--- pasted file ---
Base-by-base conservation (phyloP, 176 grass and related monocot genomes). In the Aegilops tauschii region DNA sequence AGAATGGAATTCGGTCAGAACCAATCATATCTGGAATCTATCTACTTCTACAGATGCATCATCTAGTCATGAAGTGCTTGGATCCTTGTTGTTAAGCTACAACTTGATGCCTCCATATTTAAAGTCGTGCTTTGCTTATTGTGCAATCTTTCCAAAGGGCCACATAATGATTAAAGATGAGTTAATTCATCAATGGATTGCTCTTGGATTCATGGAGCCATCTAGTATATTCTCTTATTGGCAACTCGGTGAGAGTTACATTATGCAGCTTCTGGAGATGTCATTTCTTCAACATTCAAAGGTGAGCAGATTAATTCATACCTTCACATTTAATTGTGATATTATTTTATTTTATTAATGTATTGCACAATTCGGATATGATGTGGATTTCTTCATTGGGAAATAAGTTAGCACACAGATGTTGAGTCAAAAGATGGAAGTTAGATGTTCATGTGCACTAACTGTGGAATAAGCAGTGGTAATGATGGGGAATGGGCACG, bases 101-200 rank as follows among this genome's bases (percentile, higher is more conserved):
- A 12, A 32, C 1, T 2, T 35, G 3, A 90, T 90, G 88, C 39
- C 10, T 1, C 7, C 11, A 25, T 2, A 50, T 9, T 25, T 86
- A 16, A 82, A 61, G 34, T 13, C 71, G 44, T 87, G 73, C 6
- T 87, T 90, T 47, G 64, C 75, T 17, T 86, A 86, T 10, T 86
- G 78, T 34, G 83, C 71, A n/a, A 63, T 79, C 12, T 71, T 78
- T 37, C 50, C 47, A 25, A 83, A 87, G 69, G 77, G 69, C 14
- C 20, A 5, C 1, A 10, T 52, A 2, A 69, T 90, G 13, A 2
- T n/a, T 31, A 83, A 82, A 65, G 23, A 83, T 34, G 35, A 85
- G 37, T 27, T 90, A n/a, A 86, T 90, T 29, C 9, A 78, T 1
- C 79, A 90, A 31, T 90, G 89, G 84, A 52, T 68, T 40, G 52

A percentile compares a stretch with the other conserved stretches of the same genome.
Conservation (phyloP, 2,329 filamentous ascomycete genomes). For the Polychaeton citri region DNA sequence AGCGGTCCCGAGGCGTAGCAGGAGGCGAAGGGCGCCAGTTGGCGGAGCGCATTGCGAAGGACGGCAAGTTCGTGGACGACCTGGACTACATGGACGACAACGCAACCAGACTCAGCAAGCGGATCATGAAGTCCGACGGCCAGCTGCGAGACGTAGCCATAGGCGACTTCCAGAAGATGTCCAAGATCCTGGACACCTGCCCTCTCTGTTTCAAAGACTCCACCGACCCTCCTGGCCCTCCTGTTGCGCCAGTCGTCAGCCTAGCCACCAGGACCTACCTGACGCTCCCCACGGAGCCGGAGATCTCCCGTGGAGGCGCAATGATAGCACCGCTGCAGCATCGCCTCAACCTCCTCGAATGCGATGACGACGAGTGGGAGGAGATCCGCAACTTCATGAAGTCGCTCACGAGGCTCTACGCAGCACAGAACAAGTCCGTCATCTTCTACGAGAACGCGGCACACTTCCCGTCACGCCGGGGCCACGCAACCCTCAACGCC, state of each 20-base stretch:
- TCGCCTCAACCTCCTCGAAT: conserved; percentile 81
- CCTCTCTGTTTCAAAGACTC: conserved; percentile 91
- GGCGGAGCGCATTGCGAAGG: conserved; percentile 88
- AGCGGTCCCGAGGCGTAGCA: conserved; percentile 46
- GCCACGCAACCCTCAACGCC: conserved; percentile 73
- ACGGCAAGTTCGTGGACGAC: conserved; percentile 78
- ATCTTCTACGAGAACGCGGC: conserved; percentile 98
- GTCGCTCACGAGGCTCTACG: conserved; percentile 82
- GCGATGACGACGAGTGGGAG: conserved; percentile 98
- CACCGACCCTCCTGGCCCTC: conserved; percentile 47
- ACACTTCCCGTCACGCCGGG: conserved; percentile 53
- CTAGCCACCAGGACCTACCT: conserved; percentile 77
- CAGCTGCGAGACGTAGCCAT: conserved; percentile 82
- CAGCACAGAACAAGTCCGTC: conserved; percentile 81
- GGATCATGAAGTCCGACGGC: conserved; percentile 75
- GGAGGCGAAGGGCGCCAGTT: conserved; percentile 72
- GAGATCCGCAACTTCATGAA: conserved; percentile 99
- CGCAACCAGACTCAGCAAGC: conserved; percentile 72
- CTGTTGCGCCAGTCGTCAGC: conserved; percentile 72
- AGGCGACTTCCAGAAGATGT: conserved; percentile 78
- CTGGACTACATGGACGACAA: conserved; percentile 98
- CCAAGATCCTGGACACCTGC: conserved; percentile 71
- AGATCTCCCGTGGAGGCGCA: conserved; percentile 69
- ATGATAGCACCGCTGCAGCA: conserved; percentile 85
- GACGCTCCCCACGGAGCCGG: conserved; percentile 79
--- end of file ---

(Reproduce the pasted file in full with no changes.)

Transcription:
Base-by-base conservation (phyloP, 176 grass and related monocot genomes). In the Aegilops tauschii region DNA sequence AGAATGGAATTCGGTCAGAACCAATCATATCTGGAATCTATCTACTTCTACAGATGCATCATCTAGTCATGAAGTGCTTGGATCCTTGTTGTTAAGCTACAACTTGATGCCTCCATATTTAAAGTCGTGCTTTGCTTATTGTGCAATCTTTCCAAAGGGCCACATAATGATTAAAGATGAGTTAATTCATCAATGGATTGCTCTTGGATTCATGGAGCCATCTAGTATATTCTCTTATTGGCAACTCGGTGAGAGTTACATTATGCAGCTTCTGGAGATGTCATTTCTTCAACATTCAAAGGTGAGCAGATTAATTCATACCTTCACATTTAATTGTGATATTATTTTATTTTATTAATGTATTGCACAATTCGGATATGATGTGGATTTCTTCATTGGGAAATAAGTTAGCACACAGATGTTGAGTCAAAAGATGGAAGTTAGATGTTCATGTGCACTAACTGTGGAATAAGCAGTGGTAATGATGGGGAATGGGCACG, bases 101-200 rank as follows among this genome's bases (percentile, higher is more conserved):
- A 12, A 32, C 1, T 2, T 35, G 3, A 90, T 90, G 88, C 39
- C 10, T 1, C 7, C 11, A 25, T 2, A 50, T 9, T 25, T 86
- A 16, A 82, A 61, G 34, T 13, C 71, G 44, T 87, G 73, C 6
- T 87, T 90, T 47, G 64, C 75, T 17, T 86, A 86, T 10, T 86
- G 78, T 34, G 83, C 71, A n/a, A 63, T 79, C 12, T 71, T 78
- T 37, C 50, C 47, A 25, A 83, A 87, G 69, G 77, G 69, C 14
- C 20, A 5, C 1, A 10, T 52, A 2, A 69, T 90, G 13, A 2
- T n/a, T 31, A 83, A 82, A 65, G 23, A 83, T 34, G 35, A 85
- G 37, T 27, T 90, A n/a, A 86, T 90, T 29, C 9, A 78, T 1
- C 79, A 90, A 31, T 90, G 89, G 84, A 52, T 68, T 40, G 52

A percentile compares a stretch with the other conserved stretches of the same genome.
Conservation (phyloP, 2,329 filamentous ascomycete genomes). For the Polychaeton citri region DNA sequence AGCGGTCCCGAGGCGTAGCAGGAGGCGAAGGGCGCCAGTTGGCGGAGCGCATTGCGAAGGACGGCAAGTTCGTGGACGACCTGGACTACATGGACGACAACGCAACCAGACTCAGCAAGCGGATCATGAAGTCCGACGGCCAGCTGCGAGACGTAGCCATAGGCGACTTCCAGAAGATGTCCAAGATCCTGGACACCTGCCCTCTCTGTTTCAAAGACTCCACCGACCCTCCTGGCCCTCCTGTTGCGCCAGTCGTCAGCCTAGCCACCAGGACCTACCTGACGCTCCCCACGGAGCCGGAGATCTCCCGTGGAGGCGCAATGATAGCACCGCTGCAGCATCGCCTCAACCTCCTCGAATGCGATGACGACGAGTGGGAGGAGATCCGCAACTTCATGAAGTCGCTCACGAGGCTCTACGCAGCACAGAACAAGTCCGTCATCTTCTACGAGAACGCGGCACACTTCCCGTCACGCCGGGGCCACGCAACCCTCAACGCC, state of each 20-base stretch:
- TCGCCTCAACCTCCTCGAAT: conserved; percentile 81
- CCTCTCTGTTTCAAAGACTC: conserved; percentile 91
- GGCGGAGCGCATTGCGAAGG: conserved; percentile 88
- AGCGGTCCCGAGGCGTAGCA: conserved; percentile 46
- GCCACGCAACCCTCAACGCC: conserved; percentile 73
- ACGGCAAGTTCGTGGACGAC: conserved; percentile 78
- ATCTTCTACGAGAACGCGGC: conserved; percentile 98
- GTCGCTCACGAGGCTCTACG: conserved; percentile 82
- GCGATGACGACGAGTGGGAG: conserved; percentile 98
- CACCGACCCTCCTGGCCCTC: conserved; percentile 47
- ACACTTCCCGTCACGCCGGG: conserved; percentile 53
- CTAGCCACCAGGACCTACCT: conserved; percentile 77
- CAGCTGCGAGACGTAGCCAT: conserved; percentile 82
- CAGCACAGAACAAGTCCGTC: conserved; percentile 81
- GGATCATGAAGTCCGACGGC: conserved; percentile 75
- GGAGGCGAAGGGCGCCAGTT: conserved; percentile 72
- GAGATCCGCAACTTCATGAA: conserved; percentile 99
- CGCAACCAGACTCAGCAAGC: conserved; percentile 72
- CTGTTGCGCCAGTCGTCAGC: conserved; percentile 72
- AGGCGACTTCCAGAAGATGT: conserved; percentile 78
- CTGGACTACATGGACGACAA: conserved; percentile 98
- CCAAGATCCTGGACACCTGC: conserved; percentile 71
- AGATCTCCCGTGGAGGCGCA: conserved; percentile 69
- ATGATAGCACCGCTGCAGCA: conserved; percentile 85
- GACGCTCCCCACGGAGCCGG: conserved; percentile 79